It is not certain that such a transfer of copyright is generally permitted.  Developers or research institutes, public museums or art galleries may pursue excessive policies that stipulate that copyright in research, content, intellectual property, jobs or funds may not be transferred to third parties, either commercially or elsewhere. Normally, a single author signs on behalf of all authors, perhaps without their conscience or permission.  A full understanding of copyright transfer agreements requires a solid understanding of “legal language” and copyright in an increasingly complex licensing and copyright landscape[note 1][note 2] for which there is a steep learning curve for librarians and researchers.   Thus, in many cases, authors may not even have the right to transfer full rights to publishers or agreements have been amended to make available complete texts on repositories or archives, regardless of the subsequent publishing contract.  The timing of the transfer of rights is in itself problematic for several reasons. First, the transfer of copyright, usually related to publication, means that it is rarely freely transferred or acquired without pressure.  Second, it becomes very difficult for an author not to sign a copyright transfer agreement, as the publication is related to the advancement of his career (publication or inheriting/printing of publication) and the time that can be lost if the revision and publication process needs to be restarted. There are power dynamics that do not benefit authors and that often jeopardize certain academic freedoms.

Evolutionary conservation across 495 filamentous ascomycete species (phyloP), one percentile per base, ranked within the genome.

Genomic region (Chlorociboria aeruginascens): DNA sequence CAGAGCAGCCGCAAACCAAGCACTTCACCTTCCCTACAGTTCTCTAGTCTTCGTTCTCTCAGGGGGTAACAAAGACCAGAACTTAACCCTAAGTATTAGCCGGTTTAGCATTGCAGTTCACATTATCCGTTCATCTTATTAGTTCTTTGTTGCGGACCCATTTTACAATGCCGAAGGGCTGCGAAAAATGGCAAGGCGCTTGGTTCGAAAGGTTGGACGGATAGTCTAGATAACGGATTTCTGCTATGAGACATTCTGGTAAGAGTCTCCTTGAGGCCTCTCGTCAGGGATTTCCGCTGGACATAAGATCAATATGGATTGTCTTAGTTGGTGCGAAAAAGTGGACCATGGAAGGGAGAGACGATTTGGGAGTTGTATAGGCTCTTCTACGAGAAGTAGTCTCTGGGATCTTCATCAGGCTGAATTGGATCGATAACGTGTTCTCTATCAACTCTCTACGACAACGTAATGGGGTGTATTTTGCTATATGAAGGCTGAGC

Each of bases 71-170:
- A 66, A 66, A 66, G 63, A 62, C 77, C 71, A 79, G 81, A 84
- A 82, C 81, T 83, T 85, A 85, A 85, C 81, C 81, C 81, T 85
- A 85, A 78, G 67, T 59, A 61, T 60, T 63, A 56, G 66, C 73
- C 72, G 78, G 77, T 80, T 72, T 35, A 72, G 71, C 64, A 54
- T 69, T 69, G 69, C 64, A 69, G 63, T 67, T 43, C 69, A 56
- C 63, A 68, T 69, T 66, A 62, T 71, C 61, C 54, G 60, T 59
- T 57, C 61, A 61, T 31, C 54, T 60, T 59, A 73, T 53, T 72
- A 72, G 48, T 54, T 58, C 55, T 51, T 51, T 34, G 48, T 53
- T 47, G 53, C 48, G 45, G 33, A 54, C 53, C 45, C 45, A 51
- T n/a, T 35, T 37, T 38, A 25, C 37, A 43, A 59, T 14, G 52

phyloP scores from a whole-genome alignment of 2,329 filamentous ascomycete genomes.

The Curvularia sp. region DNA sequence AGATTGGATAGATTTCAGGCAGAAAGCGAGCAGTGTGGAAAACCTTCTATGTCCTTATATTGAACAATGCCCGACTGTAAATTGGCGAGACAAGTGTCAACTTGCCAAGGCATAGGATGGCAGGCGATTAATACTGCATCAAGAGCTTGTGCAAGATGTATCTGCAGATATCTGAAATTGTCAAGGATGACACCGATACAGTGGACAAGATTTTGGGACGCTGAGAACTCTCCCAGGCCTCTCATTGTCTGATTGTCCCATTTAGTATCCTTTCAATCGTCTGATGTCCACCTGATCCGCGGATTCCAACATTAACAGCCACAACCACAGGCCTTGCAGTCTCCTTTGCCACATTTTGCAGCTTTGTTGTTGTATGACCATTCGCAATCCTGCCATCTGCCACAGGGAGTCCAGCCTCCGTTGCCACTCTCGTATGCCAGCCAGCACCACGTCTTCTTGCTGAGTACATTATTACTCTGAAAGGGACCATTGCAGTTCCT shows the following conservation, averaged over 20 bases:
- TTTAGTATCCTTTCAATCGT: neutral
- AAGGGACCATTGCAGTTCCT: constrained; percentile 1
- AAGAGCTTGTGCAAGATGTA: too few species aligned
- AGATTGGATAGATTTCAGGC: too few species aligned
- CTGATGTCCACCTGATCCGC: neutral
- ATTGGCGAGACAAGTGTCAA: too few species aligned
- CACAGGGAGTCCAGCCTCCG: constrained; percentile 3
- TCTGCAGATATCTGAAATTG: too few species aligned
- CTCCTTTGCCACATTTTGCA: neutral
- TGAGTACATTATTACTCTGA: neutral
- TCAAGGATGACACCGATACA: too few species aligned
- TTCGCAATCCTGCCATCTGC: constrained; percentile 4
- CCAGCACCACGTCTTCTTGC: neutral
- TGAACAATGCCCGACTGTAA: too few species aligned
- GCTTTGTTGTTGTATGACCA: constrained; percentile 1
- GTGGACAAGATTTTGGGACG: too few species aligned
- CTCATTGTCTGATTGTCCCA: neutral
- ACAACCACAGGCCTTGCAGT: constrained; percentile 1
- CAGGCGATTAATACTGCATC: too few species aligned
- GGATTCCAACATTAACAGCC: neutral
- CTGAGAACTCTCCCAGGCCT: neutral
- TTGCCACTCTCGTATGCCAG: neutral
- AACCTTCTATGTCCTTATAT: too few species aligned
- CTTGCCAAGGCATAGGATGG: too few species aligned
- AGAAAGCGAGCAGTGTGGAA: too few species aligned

This could partly explain why authors of scientific research, unlike all other sectors where original creators receive fees or royalties, generally receive no payment from publishers. This also explains why many authors seem to continue to sign their rights, while not agreeing with the justification for these rights.  This boils down to a fundamental divergence between the subject matter of copyright (i.e. granting an author the free choice of dissemination of works) and its application, given that authors lose those rights during the transfer of copyright. These fundamental conceptual violations are underscored by the popular use of sites such as ResearchGate and Sci-Hub for illegal file sharing by academics and the general public.      In fact, a widespread and unrestricted transfer helps to advance science faster than Paywall`s articles, so the transfer of copyright does a fundamental disservice to the entire research enterprise.  It is also highly counterintuitive that learned societies, such as the American Psychological Association, actively monitor and remove copyrighted content they publish on behalf of authors,[Note 3] as this is not considered in the best interests of authors or the reuse of published research and is a sign that the copyright transfer system is counterproductive (because the original authors of any control do not include it. are not included. e on and rights to his own works).
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